Long term fixed rate mortgages cost homeowners

Cautious homeowners who opted to set their mortgage up on a long term fixed rate are losing significant amounts of money each year as interest rates continue at all time lows. Just three years ago a long term fixed rate was still a popular choice amongst home buyers. These mortgage products gave peace of mind as they payments were fixed for a prolonged period, typically five or 10 years, often even longer. Former Prime Minister Gordon Brown championed longer-term fixed rate mortgages when he was Chancellor, believing that they reduced volatility in the housing market and offered help to lenders for the ...

Fixed mortgages worthwhile when interest rate hits 3.25%

Interest rates need to be pushed up by 1.75% for mortgage holders to benefit from switching to fixed rate deals. Swapping variable mortgages for fixed rate alternatives too soon will prove more expensive to borrowers. Locking into fixed rate mortgage deals will not be worthwhile for consumers until interest rates rise to 3.25%, new figures suggest. Many borrowers are facing a difficult decision on whether to take up a fixed rate mortgage to safeguard against future rate rises. Home owners with variable rate mortgages would see their payments shoot up in line with any increases - they are worried that the Bank of England will hike up rates in a bid to curb inflation.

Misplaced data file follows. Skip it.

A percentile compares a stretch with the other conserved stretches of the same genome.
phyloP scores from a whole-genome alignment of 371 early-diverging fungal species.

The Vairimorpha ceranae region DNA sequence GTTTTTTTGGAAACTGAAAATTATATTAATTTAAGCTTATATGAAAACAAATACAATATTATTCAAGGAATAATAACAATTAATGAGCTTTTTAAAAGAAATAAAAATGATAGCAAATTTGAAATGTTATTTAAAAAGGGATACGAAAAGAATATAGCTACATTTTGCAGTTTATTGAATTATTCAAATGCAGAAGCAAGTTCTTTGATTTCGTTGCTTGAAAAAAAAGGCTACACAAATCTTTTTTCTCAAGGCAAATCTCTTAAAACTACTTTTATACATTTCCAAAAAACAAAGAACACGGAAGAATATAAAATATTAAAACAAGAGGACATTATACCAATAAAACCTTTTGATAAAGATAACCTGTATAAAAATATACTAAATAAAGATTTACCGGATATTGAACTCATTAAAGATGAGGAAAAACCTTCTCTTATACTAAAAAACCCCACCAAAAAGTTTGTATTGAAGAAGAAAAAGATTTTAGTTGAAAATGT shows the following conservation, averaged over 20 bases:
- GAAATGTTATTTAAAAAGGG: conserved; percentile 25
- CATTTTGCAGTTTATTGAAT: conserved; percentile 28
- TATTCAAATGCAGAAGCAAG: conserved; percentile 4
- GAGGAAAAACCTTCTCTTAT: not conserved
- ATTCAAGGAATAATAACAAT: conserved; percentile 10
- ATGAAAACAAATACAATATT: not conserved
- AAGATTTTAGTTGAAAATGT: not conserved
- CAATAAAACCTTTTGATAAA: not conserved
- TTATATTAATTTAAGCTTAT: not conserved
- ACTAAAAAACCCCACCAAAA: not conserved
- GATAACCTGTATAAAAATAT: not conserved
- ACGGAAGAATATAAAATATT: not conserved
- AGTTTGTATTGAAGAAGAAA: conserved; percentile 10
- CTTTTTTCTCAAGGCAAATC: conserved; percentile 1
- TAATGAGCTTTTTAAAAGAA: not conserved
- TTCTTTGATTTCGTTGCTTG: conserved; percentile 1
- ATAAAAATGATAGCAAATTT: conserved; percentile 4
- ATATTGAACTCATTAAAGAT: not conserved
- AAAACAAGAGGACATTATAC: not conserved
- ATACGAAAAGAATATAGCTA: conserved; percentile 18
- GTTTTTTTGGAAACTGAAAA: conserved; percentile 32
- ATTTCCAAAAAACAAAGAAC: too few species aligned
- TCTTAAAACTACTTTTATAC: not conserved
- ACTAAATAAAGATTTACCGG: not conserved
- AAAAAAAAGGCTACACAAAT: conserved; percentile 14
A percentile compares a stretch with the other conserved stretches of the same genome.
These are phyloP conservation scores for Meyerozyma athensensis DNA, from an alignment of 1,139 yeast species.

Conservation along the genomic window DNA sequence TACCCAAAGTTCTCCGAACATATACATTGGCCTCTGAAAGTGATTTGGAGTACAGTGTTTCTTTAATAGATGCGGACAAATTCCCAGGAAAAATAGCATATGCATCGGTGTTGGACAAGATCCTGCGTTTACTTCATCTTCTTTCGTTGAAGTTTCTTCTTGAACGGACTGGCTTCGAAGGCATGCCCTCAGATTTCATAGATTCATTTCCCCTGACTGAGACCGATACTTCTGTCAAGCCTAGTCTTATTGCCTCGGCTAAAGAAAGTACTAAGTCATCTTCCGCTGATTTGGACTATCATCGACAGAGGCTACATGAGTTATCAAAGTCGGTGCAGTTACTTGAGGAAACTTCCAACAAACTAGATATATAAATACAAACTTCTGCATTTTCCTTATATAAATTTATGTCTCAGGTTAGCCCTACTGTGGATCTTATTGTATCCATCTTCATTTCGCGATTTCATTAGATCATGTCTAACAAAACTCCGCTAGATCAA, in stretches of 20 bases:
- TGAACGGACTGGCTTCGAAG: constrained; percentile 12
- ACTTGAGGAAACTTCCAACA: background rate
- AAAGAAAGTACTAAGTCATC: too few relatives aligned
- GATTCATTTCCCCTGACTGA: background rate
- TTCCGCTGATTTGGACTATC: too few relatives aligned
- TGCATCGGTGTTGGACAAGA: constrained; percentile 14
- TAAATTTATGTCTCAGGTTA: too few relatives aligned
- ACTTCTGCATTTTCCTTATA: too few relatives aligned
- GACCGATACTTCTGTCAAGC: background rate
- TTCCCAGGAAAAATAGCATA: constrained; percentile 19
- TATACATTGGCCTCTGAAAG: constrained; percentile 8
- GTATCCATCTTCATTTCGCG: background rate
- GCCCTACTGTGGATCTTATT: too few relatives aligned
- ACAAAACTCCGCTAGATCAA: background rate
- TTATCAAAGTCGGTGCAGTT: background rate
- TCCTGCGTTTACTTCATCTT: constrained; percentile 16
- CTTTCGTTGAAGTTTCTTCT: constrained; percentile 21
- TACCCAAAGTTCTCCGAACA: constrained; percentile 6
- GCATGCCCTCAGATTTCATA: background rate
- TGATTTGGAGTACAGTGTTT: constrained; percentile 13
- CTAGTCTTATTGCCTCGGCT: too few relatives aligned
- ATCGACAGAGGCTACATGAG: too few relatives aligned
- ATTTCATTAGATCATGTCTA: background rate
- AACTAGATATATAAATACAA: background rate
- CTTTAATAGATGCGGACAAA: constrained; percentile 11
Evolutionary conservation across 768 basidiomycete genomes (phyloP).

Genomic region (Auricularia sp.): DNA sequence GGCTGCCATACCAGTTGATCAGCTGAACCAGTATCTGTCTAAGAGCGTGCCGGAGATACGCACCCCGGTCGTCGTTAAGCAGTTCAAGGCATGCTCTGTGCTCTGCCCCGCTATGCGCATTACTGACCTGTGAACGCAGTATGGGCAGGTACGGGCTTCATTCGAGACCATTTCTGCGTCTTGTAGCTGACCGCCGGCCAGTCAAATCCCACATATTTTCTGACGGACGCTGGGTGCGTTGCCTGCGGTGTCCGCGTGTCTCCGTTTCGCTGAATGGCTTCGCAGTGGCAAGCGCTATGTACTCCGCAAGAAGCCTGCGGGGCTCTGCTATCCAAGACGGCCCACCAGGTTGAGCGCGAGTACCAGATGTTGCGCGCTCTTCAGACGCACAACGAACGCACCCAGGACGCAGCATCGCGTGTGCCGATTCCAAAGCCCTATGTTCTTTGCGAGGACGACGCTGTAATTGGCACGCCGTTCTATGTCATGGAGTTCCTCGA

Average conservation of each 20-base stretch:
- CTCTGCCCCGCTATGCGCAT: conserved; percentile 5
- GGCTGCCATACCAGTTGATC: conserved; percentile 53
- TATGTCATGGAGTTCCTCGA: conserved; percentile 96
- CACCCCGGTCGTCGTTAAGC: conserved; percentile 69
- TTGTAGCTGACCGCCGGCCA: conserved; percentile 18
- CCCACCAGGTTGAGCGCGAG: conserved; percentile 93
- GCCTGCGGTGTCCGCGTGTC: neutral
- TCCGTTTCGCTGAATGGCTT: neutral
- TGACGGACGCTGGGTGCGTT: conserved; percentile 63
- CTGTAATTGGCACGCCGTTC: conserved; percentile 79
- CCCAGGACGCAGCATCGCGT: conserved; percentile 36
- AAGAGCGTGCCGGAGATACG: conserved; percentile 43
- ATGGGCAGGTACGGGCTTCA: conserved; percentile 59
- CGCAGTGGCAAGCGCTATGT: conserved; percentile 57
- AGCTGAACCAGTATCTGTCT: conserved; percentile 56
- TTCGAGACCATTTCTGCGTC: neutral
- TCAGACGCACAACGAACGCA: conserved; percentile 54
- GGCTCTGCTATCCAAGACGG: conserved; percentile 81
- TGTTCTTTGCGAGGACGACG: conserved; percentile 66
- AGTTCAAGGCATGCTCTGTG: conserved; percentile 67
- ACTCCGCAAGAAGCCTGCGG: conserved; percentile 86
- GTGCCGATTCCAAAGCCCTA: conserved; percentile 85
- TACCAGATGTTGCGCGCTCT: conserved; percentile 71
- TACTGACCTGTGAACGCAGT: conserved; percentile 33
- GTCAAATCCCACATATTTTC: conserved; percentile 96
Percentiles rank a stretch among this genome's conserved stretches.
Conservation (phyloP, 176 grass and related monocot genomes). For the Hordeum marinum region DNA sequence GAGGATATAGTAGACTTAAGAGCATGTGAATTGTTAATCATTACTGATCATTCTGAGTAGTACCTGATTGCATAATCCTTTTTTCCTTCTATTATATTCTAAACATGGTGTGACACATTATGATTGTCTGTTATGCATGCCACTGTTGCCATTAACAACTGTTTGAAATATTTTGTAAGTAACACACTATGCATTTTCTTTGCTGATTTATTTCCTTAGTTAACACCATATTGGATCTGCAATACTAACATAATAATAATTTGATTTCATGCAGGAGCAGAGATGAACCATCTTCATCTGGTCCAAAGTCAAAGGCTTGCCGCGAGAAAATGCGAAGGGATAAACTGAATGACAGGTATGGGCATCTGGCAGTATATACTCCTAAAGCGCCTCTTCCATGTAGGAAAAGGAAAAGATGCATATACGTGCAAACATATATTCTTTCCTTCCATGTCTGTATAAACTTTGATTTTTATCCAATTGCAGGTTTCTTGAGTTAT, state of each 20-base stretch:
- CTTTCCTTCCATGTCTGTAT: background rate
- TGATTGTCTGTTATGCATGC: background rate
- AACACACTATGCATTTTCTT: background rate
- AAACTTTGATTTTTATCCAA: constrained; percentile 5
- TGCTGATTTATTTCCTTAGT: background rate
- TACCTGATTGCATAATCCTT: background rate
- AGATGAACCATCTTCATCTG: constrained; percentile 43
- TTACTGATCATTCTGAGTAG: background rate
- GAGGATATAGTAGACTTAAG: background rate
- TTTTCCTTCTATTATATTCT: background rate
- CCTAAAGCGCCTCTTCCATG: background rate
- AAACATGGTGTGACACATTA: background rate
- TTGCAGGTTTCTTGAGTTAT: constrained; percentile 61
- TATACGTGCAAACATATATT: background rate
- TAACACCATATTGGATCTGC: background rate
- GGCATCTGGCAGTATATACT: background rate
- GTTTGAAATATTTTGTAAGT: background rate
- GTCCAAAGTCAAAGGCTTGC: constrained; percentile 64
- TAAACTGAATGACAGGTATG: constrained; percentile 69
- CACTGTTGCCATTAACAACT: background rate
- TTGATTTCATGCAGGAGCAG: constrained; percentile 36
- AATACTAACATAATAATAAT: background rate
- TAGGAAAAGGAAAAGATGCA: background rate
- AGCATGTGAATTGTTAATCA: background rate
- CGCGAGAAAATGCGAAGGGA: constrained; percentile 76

Homeowners advised to prepare for interest rates of 5% by MPC

Mortgage borrowers need to bear future interest rate rises in mind to help them better cope with an increase in repayments. Interest rates will return to normal and homeowners should prepare for their mortgage payment to rise according to a Bank of England staff member. Householders have been warned to prepare for a tenfold rise to the record low 0.5% interest rate by a member of the Monetary Policy Committee. Paul Fisher said that interest rates will have to go back up to the standard position of around 5%. He told The Daily Telegraph that the MPC hopes that "people are aware that interest rates at some point will go up again and that they will head back to a normalised position. What [the committee needs] to do is to trigger the mindset in people that that’s where rates will eventually go back to".